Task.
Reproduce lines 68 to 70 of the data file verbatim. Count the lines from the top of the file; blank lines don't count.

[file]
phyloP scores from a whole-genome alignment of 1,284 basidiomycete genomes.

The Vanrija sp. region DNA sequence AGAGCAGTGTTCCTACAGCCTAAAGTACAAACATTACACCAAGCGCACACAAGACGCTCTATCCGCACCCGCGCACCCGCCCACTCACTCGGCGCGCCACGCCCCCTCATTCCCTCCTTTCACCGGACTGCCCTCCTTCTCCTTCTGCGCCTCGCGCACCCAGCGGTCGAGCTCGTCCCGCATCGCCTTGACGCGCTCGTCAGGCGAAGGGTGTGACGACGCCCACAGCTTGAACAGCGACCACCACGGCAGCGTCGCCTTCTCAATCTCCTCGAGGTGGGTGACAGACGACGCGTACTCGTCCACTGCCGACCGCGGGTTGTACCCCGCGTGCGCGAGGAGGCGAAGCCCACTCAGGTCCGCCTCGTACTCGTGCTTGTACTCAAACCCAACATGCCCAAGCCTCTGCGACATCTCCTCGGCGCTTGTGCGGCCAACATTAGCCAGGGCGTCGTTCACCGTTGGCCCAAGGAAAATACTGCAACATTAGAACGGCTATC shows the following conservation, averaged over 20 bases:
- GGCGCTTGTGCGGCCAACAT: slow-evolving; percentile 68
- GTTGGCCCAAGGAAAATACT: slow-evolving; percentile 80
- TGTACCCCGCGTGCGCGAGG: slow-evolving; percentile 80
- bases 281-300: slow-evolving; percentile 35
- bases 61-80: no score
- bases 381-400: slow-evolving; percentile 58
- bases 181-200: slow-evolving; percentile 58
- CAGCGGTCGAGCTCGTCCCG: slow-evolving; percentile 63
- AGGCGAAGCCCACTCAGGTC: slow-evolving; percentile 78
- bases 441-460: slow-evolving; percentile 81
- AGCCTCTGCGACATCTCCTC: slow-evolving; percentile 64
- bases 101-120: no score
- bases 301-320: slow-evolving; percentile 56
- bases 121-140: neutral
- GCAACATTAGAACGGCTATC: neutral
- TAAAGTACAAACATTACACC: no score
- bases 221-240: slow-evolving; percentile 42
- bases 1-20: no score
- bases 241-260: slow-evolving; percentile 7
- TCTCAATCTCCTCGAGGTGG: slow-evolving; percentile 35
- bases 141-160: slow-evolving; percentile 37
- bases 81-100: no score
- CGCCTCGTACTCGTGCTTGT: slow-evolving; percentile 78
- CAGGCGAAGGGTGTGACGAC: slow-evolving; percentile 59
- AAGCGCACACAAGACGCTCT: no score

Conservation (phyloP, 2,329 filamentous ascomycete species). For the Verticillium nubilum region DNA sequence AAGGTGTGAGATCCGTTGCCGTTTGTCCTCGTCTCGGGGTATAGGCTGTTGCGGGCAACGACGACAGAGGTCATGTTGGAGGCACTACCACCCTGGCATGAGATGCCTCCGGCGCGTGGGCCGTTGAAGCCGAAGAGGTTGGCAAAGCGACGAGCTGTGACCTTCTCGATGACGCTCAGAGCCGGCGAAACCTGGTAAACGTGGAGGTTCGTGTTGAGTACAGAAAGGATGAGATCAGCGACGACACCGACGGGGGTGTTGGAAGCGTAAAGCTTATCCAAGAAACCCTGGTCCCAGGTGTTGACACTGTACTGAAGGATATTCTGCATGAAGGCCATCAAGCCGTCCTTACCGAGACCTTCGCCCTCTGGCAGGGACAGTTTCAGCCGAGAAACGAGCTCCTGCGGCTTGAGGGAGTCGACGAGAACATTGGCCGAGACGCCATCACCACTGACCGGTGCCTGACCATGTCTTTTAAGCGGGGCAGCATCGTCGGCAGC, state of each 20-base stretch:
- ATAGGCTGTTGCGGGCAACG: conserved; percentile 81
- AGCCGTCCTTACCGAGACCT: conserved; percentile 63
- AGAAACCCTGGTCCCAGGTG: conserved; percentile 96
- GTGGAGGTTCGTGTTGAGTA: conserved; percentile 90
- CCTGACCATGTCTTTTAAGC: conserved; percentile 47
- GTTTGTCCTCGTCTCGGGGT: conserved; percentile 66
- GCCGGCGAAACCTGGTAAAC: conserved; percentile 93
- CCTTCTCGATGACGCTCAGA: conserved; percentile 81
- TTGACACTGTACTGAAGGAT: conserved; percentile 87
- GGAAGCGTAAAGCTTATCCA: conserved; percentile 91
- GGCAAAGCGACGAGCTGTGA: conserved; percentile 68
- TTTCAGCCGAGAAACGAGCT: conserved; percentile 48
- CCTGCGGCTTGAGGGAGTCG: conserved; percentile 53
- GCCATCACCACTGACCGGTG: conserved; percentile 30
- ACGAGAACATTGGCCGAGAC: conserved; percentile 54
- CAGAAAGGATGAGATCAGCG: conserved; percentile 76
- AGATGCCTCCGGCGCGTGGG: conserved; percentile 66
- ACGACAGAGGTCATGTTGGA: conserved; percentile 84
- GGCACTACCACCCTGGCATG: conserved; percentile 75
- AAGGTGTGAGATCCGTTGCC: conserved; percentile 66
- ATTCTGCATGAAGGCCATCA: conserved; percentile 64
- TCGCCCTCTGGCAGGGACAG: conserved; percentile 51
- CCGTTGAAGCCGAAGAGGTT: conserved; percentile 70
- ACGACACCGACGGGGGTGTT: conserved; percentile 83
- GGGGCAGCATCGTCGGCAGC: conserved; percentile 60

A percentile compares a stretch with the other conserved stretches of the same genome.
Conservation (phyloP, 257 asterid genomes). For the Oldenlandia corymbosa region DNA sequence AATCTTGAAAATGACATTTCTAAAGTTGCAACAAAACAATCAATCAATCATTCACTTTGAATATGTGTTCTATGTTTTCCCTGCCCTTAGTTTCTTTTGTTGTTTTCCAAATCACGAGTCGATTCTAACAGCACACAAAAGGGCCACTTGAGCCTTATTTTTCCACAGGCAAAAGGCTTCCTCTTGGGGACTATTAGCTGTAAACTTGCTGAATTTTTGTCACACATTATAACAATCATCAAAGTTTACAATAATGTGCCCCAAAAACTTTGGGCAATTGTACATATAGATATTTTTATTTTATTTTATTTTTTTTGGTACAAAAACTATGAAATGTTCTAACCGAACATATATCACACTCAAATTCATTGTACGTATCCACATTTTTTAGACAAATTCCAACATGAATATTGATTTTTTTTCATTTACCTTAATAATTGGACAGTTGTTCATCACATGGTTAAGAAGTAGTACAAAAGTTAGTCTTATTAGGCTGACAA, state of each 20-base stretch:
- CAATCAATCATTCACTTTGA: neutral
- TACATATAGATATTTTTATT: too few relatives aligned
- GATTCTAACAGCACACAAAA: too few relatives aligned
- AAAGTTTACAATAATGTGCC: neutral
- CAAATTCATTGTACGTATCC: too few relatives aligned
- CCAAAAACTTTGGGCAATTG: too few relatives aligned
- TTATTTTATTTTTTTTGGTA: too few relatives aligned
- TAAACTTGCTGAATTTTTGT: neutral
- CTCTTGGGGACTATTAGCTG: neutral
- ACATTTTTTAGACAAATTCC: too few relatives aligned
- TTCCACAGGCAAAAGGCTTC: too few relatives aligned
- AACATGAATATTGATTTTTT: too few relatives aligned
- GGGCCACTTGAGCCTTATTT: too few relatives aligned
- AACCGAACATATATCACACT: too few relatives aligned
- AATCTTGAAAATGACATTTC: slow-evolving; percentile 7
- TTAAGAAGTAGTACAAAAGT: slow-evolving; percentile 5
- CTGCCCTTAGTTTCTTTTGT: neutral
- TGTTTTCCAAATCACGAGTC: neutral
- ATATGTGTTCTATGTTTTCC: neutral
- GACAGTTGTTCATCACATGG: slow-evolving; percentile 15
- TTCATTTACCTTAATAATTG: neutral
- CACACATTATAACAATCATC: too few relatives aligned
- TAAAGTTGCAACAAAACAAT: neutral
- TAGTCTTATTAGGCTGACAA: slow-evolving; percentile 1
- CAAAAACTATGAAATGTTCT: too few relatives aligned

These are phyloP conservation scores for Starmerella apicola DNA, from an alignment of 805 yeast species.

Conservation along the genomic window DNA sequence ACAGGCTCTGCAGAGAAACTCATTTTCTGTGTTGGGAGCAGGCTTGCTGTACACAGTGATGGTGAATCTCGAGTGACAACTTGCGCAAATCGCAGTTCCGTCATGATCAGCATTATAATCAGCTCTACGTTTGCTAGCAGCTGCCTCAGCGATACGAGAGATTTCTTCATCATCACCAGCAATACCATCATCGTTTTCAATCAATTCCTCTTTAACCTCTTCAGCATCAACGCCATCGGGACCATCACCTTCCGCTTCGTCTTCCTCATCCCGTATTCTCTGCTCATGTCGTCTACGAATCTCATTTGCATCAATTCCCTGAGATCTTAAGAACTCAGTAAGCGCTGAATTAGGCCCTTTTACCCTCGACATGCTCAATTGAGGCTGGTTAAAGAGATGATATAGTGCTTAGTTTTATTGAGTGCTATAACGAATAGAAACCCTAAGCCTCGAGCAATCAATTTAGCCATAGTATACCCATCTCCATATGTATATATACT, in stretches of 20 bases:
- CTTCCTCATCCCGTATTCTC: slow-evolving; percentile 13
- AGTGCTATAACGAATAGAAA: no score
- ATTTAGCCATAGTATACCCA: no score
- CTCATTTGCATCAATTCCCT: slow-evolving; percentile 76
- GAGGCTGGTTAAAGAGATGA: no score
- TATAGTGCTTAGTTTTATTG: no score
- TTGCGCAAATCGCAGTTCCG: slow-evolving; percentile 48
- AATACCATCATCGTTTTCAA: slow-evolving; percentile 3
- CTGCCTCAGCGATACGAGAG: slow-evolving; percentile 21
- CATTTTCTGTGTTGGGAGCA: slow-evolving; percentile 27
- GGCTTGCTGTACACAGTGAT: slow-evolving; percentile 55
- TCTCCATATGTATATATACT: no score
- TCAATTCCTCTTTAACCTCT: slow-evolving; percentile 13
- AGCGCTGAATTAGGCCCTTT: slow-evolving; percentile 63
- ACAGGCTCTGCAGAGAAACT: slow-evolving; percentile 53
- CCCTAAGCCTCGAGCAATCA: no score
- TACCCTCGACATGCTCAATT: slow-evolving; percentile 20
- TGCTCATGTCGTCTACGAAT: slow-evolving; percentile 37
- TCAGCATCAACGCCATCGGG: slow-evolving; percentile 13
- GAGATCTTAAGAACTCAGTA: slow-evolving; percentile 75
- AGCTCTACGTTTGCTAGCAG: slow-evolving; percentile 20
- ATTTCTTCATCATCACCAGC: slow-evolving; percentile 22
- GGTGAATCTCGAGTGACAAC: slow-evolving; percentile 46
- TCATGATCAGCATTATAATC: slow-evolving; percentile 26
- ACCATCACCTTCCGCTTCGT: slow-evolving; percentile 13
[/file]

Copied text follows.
- GGGCCACTTGAGCCTTATTT: too few relatives aligned
- AACCGAACATATATCACACT: too few relatives aligned
- AATCTTGAAAATGACATTTC: slow-evolving; percentile 7